In California, it is not unusual for dealerships to find customers who speak little or no English. According to the 2010 Census, for California residents age 5 and older, 42.98% spoke a language other than English as their primary language at home. (“Qualifying Urban Areas for the 2010 Census” Federal Register.) In 1976, the California Legislature enacted Cal. Civ. Code § 1632, which was done in light of “the state’s sizeable and growing Spanish-speaking population.” (Cal. Civ. Code § 1632(a)(1).) Section 1632 requires dealers who primarily negotiate a deal in Spanish, Chinese, Tagalog, Vietnamese, or Korean to provide a translation of the “contract or agreement” in the language the deal was negotiated prior to signing the English version of the “contract or agreement.” While a number of companies provide translations in each of the required languages for many of the common documents used by dealers, e.g. the Retail Installment Sale Contract, many of the documents that are generated by dealers and/or their software, are oftentimes only in English. These additional documents oftentimes contain very important terms, such as negative vehicle history, which must be properly disclosed to customers prior to purchase.
If a dealer is found to violate Section 1632, a court or arbitrator can order the contract unwound. Section 1632 claims are usually accompanied by an Automobile Sales Finance Act claim (Cal. Civ. Code § 2981, et seq.) and/or a Consumers Legal Remedies Act claim (Cal. Civ. Code § 1750, et seq.), which can provide additional remedies to the customer, including the imposition of an injunction, punitive damages, and an award of attorneys’ fees.
We all know that in every deal a dealership should utilize a Translated Contract Acknowledgement, even if it is just to check the box that the transaction was conducted solely in English. The form utilized should state, where applicable, that fully filled-in translated copies of all documents signed by the customer were provided to the customer prior to the signing of the English language versions of the documents. However, many dealers still obtain signatures on disclosures that are only in English. This begs the question, if the deal is primarily negotiated in a language other than English, how can an English only disclosure be effective? The answer is that disclosure probably is not effective.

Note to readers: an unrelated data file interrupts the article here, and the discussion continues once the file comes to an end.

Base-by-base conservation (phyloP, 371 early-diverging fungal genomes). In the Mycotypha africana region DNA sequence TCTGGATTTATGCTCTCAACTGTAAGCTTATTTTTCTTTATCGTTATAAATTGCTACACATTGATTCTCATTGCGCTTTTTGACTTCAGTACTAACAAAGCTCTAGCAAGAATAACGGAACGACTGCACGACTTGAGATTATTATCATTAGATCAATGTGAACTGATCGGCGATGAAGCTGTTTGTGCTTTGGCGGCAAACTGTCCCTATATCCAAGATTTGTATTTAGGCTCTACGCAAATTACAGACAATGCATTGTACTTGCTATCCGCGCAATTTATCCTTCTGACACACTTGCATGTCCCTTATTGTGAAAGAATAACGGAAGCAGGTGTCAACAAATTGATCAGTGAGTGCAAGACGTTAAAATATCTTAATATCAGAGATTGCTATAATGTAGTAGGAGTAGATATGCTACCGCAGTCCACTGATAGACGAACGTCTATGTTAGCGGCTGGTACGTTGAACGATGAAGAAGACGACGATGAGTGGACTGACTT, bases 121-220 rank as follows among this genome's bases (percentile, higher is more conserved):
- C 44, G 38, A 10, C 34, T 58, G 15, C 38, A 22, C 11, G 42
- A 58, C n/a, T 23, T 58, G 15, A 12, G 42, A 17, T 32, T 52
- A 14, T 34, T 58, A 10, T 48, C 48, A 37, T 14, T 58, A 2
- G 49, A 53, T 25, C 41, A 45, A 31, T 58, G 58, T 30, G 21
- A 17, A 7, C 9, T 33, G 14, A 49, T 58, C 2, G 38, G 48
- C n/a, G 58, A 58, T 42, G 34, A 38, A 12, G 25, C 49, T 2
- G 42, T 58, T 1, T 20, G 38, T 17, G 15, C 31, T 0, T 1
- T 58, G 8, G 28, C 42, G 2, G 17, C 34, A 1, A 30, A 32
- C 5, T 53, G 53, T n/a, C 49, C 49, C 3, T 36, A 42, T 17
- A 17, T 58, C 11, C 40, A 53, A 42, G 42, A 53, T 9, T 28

If your dealership does not carry a translation for every document signed by the customer for each language in which your dealership negotiates, you are setting your dealership up for a claim of improper and/or non-disclosure.
Many attorneys, myself included, advise our clients to utilize documents that contain both English and Spanish (or whatever other language the dealership also negotiates in) versions of the common disclosures made to customers prior to purchase. This not only will cut down on the number of translated documents the dealership will have to utilize, but it will also severely cut down on the possibility of dealership staff making mistakes in failure to utilize the correct documents to make the necessary disclosures. If there is only one form that can be utilized, and that form contains both English and Spanish, the dealership will have set itself up to defend any claims of improper and/or non-disclosure of negative vehicle history on a claim that a disclosure was in the wrong language.